Subject: Re: PAM
To: None <>
From: Ross Patterson <Ross.Patterson@CatchFS.Com>
List: current-users
Date: 09/26/2002 12:17:55
On Wednesday 25 September 2002 09:01 pm, Dan Melomedman wrote:
> I don't mind the paths as much as I despise hard to understand
> configuration files. Also configuration files should be easily parseable
> and editable by software, not only humans.

The examples of parseable-but-not-understandable config files are legion, but 
we can easily take Apache and sendmail as two illustrations of why both 
aspects are important.

> > I notice that under Solaris, all sorts of fields are required for each
> > entry.  There must be a somewhat less complex way of setting up modules
> > for incorporation.  I haven't played with Linux sufficiently to see how
> > their PAM works.

In Linux-PAM 
(, each 
entry in the file consists of only three or four required tokens (depending 
on whether you use per-service or monolithic config files) and optional 
parameters for the specific module.  You can put together a reasonable 
config file for one service with less than a dozen lines of text.

> Does the system really need to do so many things? All I want is one
> module for one type of authentication, with two deterministic resutls -
> success or failure. Simple, easy, and uh, sufficient. Keep it simple,
> stupid.

Here's one example, from a real-world corporate-IT environment.  One of my 
former employers was a largely-Microsoft shop, with a centrally-managed MIS 
operation and roughly 20,000 staff, each enrolled in one of three 
geographically-designated MS-Windows "domains".  All sorts of applications 
required logging in, and by edict all of them must use the domain controllers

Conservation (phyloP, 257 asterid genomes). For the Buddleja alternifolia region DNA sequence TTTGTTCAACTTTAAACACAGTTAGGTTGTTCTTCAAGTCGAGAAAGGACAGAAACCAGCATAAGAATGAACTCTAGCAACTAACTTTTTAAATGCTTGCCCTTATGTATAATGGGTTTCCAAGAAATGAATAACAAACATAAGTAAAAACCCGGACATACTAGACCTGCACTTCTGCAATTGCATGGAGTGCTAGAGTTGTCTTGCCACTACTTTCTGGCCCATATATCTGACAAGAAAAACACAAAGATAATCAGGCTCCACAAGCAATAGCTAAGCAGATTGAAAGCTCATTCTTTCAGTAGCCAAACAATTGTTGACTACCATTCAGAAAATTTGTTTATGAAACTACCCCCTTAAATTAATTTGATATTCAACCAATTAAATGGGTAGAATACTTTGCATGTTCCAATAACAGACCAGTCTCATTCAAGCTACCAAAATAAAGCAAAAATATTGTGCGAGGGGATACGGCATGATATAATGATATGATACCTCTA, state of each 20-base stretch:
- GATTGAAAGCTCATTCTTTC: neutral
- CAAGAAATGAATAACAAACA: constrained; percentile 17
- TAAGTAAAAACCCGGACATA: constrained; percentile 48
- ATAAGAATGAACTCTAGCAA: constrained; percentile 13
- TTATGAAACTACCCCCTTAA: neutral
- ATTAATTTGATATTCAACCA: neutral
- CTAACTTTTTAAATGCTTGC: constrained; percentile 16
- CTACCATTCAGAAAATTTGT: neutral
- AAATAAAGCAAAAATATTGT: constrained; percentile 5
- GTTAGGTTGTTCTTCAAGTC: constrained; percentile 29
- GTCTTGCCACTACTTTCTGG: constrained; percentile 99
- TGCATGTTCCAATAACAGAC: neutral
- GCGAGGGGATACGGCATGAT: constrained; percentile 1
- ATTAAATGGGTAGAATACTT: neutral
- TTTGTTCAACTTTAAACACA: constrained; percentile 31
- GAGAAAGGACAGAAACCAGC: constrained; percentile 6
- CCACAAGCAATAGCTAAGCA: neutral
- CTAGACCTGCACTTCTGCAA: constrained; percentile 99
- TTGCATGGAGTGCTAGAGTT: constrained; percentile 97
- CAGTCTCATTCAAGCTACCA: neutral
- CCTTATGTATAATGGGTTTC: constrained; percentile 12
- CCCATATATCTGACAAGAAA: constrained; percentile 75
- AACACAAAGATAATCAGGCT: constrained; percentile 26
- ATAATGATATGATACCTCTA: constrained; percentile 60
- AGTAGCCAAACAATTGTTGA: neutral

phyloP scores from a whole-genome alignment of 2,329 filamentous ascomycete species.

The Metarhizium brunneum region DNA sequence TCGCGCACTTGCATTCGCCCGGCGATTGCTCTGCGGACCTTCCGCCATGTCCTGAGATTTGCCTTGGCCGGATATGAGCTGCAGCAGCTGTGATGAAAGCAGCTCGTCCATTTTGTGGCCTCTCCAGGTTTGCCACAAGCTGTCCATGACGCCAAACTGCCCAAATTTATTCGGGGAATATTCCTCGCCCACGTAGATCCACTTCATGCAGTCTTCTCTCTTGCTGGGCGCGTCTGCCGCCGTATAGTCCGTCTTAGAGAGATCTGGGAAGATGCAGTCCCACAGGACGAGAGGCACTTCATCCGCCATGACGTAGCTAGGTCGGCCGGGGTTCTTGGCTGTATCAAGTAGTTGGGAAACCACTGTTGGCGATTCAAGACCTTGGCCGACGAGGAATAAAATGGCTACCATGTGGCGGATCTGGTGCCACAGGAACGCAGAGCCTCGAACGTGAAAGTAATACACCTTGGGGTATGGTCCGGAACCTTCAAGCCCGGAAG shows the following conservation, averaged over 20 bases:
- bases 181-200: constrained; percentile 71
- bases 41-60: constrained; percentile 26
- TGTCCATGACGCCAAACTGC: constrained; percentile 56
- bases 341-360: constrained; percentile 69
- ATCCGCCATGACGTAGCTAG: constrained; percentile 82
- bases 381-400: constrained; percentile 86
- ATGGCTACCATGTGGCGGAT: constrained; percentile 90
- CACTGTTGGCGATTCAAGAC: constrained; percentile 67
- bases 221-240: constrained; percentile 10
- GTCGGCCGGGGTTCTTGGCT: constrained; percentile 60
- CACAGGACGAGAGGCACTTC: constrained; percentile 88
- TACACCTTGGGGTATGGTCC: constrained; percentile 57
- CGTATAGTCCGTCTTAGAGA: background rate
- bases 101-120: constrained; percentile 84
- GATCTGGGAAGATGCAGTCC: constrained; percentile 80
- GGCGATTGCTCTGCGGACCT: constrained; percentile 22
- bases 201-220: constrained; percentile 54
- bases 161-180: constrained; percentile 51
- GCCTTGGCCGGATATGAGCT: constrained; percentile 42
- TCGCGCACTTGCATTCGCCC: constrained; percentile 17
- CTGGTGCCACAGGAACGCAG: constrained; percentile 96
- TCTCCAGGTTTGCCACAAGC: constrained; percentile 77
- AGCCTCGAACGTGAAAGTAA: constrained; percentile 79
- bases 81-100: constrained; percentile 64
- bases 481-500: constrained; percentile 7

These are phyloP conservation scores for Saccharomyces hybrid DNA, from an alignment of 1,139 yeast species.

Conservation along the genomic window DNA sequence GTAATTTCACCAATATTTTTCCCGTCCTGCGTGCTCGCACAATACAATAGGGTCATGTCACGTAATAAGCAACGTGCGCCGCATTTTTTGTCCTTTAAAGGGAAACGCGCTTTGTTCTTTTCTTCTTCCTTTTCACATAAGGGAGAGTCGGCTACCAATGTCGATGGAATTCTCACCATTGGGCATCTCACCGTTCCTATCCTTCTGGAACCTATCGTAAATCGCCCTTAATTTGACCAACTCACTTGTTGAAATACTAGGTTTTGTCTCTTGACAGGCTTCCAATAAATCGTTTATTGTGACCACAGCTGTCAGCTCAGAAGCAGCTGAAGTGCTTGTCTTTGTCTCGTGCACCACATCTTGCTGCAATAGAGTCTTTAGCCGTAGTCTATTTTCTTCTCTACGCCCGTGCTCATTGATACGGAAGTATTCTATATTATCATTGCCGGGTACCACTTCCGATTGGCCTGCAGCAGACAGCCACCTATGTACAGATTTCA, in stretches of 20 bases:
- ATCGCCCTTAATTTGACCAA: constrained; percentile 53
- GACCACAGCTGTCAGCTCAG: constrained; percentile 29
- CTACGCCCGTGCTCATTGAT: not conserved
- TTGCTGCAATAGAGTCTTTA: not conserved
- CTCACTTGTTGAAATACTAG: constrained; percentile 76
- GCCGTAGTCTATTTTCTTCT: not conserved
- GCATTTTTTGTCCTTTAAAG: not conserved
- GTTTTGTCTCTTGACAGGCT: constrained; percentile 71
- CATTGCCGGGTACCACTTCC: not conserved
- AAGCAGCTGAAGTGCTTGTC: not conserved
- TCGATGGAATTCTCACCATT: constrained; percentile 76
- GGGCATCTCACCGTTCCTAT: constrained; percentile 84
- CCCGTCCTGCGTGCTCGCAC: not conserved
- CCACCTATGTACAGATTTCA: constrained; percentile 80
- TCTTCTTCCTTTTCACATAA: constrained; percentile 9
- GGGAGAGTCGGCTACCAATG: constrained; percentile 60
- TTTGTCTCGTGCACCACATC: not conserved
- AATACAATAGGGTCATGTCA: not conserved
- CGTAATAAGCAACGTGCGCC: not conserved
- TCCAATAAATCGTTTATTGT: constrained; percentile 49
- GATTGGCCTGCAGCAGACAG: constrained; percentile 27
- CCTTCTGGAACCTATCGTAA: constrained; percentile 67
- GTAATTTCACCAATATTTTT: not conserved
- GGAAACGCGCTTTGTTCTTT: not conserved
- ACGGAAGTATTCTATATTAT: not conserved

as the authentication service.  Why?  Because when someone leaves the 
company, their access to *all* services can be turned off immediately and 
definitively.  The only allowed exceptions to this rule were engineering-lab 
systems, which were presumed to be insecure and managed ad-hoc.  

The PAM-LDAP module made it possible to integrate Linux systems into this 
environment, because in a rare instance of clear vision Microsoft allowed 
LDAP access to their Windows domain controllers.  Becuase of PAM's model of 
return values, we were able to set up configurations that, for example, 
allowed root to log on from the physical console without a password, but only 
when the domain controller was unavailable.  Some folks will scream that 
that's a *very* insecure situation, but that's a matter for the local 
administration to decide.  In our case, those systems were located inside 
physically secure facilities, and the system managers believed that access to 
the consoles was protected well enough to make it appropriate.

Ross A. Patterson
CatchFIRE Systems, Inc.
5885 Trinity Parkway, Suite 220
Centreville, VA  20120
(703) 563-4164